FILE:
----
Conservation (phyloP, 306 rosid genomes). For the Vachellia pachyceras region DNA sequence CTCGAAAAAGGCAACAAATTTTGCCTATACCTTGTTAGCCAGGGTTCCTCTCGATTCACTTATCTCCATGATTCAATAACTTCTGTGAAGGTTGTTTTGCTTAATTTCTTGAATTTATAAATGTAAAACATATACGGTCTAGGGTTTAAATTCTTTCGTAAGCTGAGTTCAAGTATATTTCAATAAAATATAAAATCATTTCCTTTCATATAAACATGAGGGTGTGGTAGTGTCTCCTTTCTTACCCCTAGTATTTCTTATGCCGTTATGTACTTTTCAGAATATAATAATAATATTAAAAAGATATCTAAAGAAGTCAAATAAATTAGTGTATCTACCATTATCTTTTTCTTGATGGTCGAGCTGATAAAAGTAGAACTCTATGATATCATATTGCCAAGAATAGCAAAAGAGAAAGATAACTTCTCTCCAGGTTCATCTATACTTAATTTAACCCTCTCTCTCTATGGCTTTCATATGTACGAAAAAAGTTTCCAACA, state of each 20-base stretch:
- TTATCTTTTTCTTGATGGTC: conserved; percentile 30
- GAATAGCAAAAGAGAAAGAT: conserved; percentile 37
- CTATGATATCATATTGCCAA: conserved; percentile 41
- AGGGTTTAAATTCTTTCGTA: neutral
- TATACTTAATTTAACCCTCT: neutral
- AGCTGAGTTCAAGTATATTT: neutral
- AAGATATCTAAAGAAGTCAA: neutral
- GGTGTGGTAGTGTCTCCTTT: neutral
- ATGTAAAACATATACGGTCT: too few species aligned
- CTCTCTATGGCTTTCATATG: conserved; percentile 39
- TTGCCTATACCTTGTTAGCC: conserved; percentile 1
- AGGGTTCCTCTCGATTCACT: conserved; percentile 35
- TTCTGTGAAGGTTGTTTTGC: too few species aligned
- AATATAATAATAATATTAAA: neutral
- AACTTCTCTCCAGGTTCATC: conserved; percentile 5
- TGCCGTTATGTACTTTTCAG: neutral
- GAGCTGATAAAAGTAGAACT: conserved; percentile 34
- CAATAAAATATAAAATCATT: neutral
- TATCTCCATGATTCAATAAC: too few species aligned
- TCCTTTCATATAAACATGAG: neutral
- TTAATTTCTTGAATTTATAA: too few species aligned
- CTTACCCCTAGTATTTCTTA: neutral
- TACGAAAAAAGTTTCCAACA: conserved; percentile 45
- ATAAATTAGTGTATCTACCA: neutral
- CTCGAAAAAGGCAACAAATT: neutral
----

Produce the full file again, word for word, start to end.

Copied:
Conservation (phyloP, 306 rosid genomes). For the Vachellia pachyceras region DNA sequence CTCGAAAAAGGCAACAAATTTTGCCTATACCTTGTTAGCCAGGGTTCCTCTCGATTCACTTATCTCCATGATTCAATAACTTCTGTGAAGGTTGTTTTGCTTAATTTCTTGAATTTATAAATGTAAAACATATACGGTCTAGGGTTTAAATTCTTTCGTAAGCTGAGTTCAAGTATATTTCAATAAAATATAAAATCATTTCCTTTCATATAAACATGAGGGTGTGGTAGTGTCTCCTTTCTTACCCCTAGTATTTCTTATGCCGTTATGTACTTTTCAGAATATAATAATAATATTAAAAAGATATCTAAAGAAGTCAAATAAATTAGTGTATCTACCATTATCTTTTTCTTGATGGTCGAGCTGATAAAAGTAGAACTCTATGATATCATATTGCCAAGAATAGCAAAAGAGAAAGATAACTTCTCTCCAGGTTCATCTATACTTAATTTAACCCTCTCTCTCTATGGCTTTCATATGTACGAAAAAAGTTTCCAACA, state of each 20-base stretch:
- TTATCTTTTTCTTGATGGTC: conserved; percentile 30
- GAATAGCAAAAGAGAAAGAT: conserved; percentile 37
- CTATGATATCATATTGCCAA: conserved; percentile 41
- AGGGTTTAAATTCTTTCGTA: neutral
- TATACTTAATTTAACCCTCT: neutral
- AGCTGAGTTCAAGTATATTT: neutral
- AAGATATCTAAAGAAGTCAA: neutral
- GGTGTGGTAGTGTCTCCTTT: neutral
- ATGTAAAACATATACGGTCT: too few species aligned
- CTCTCTATGGCTTTCATATG: conserved; percentile 39
- TTGCCTATACCTTGTTAGCC: conserved; percentile 1
- AGGGTTCCTCTCGATTCACT: conserved; percentile 35
- TTCTGTGAAGGTTGTTTTGC: too few species aligned
- AATATAATAATAATATTAAA: neutral
- AACTTCTCTCCAGGTTCATC: conserved; percentile 5
- TGCCGTTATGTACTTTTCAG: neutral
- GAGCTGATAAAAGTAGAACT: conserved; percentile 34
- CAATAAAATATAAAATCATT: neutral
- TATCTCCATGATTCAATAAC: too few species aligned
- TCCTTTCATATAAACATGAG: neutral
- TTAATTTCTTGAATTTATAA: too few species aligned
- CTTACCCCTAGTATTTCTTA: neutral
- TACGAAAAAAGTTTCCAACA: conserved; percentile 45
- ATAAATTAGTGTATCTACCA: neutral
- CTCGAAAAAGGCAACAAATT: neutral